After nearly 30 weeks of hard work, I am proud to present my first 3D animated clip.
We were given free rein (well, mostly) on what we can execute for this project. After a few initial idea pitches, the lecturers felt the premise of 'an evil villain constructing a robot to take over the world' to be the most interesting. I then went on to produce conceptual artwork, design the storyboards and eventually create the 3d models and set, ready to be animated. The good half of the 30 weeks were then spent on animating and fine-tuning the video that you see above.
VFX experimentation paid off
I use the term 'experimentation' loosely as I mostly just referred to the abundant resources that were available online (thank you, Andrew Kramer!). From the get go, I knew I was pursuing for a visually interesting animation, and the effects played a big part in selling that idea. Prior to this project, I have almost zero experience in dealing with 3D effects, and as a result, I had to spend additional time to test and tweak the simulation settings. In retrospect, I'm glad I ventured ahead to try out new things that added the extra flavor to the clip. I certainly have begun to appreciate the VFX field more after this project.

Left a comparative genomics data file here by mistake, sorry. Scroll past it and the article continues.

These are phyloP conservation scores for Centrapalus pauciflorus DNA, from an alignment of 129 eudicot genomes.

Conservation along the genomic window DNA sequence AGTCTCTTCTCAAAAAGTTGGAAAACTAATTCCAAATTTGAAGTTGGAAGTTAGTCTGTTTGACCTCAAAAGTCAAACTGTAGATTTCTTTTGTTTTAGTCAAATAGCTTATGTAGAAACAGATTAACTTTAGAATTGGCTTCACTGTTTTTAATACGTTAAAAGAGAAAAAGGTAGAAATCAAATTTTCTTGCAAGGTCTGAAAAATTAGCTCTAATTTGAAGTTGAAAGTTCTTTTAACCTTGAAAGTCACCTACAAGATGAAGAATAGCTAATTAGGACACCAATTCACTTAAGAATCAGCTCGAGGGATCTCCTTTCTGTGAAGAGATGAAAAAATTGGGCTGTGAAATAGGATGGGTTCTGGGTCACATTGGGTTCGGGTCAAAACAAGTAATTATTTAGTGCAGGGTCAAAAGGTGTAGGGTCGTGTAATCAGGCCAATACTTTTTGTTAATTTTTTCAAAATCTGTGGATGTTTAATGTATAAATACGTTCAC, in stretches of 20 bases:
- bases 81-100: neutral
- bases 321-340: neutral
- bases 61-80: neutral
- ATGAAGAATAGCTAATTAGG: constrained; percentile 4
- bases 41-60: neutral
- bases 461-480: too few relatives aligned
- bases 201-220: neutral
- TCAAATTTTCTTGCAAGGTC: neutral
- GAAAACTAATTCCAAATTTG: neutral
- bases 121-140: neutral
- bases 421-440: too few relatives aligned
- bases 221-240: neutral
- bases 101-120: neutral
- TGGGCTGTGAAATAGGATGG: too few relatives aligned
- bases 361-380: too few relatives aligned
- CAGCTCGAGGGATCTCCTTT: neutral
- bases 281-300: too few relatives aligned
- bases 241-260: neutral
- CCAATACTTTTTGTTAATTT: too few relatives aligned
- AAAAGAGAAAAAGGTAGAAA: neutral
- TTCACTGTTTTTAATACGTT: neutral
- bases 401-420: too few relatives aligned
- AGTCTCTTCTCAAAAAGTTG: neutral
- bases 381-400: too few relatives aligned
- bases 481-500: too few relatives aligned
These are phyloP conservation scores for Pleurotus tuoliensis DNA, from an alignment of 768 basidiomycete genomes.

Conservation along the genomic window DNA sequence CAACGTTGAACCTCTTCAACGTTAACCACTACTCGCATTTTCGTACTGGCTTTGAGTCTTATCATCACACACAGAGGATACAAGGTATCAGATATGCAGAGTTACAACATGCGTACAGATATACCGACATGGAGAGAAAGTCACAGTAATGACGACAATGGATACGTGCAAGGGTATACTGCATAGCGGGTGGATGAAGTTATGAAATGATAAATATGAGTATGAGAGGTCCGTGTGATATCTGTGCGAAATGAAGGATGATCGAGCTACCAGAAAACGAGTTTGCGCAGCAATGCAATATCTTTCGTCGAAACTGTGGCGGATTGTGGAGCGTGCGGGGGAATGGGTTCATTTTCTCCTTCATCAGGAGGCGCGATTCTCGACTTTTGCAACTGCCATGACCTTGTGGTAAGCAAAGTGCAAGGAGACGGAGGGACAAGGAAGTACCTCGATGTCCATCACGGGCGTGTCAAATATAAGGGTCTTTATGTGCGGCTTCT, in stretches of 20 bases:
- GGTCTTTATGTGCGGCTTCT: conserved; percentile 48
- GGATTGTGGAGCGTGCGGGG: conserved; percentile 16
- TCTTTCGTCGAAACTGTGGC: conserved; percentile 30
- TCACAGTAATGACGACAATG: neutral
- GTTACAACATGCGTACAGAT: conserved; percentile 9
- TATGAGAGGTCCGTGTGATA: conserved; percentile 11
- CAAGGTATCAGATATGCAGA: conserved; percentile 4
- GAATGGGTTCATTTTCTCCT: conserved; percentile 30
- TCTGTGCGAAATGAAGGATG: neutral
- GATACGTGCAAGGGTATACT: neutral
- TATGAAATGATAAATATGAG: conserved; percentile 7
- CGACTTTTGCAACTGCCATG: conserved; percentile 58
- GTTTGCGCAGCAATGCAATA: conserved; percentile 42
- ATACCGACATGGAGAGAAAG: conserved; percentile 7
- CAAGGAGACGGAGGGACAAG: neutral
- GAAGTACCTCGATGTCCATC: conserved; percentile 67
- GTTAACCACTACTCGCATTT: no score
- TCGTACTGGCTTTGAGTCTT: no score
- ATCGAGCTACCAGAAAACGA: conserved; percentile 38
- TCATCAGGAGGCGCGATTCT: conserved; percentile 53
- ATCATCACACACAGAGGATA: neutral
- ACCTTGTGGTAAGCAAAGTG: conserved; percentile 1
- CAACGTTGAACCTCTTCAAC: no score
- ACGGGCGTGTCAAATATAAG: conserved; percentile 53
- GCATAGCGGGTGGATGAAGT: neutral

Everything was accomplished on time
This happened despite the numerous disruptions and distractions (My one week army re-service and the launch of Diablo III). Had to endure 6-hour-sleep-nights to get animation in the can, but it was well worth it.
What didn't worked
Or lack thereof. As everyone's short clip was played consecutively during the final presentation, the Pixar mantra of 'Story is King' becomes more evident than ever. Clips with a strong and entertaining story component garnered the most laughs from the audience. Mine was not in that list. To be honest I started the project intending to produce something that looked visually appealing and spectacular. I was less interested in animation and story, after all, aren't most game trailers just cuts of cool setpiece moments that when strung together absolutely mean nothing in terms of story progressment? It was tough standing in front as my clip reached the credits section and the audience remained completely silent. It was then that I finally understood the meaning behind the emphasis of story.
While I always use the rig as the excuse for the low quality animation, there are some fundamental problems with it. One of the comments I got from the industry critique was that the key poses weren't strong enough. I agree, but what you see is already at the rig's limits. The same thing could be said about the facial portion; the system I've created was too simplistic to pull off any interesting expression. I remembered my lecturer asking me to widen the character's mouth and even that was impossible. I hope to improve on my future rigs.
I feel that this has been a good experience for me. I learned a lot about the animation pipeline and hopefully I can apply this knowledge on the next project.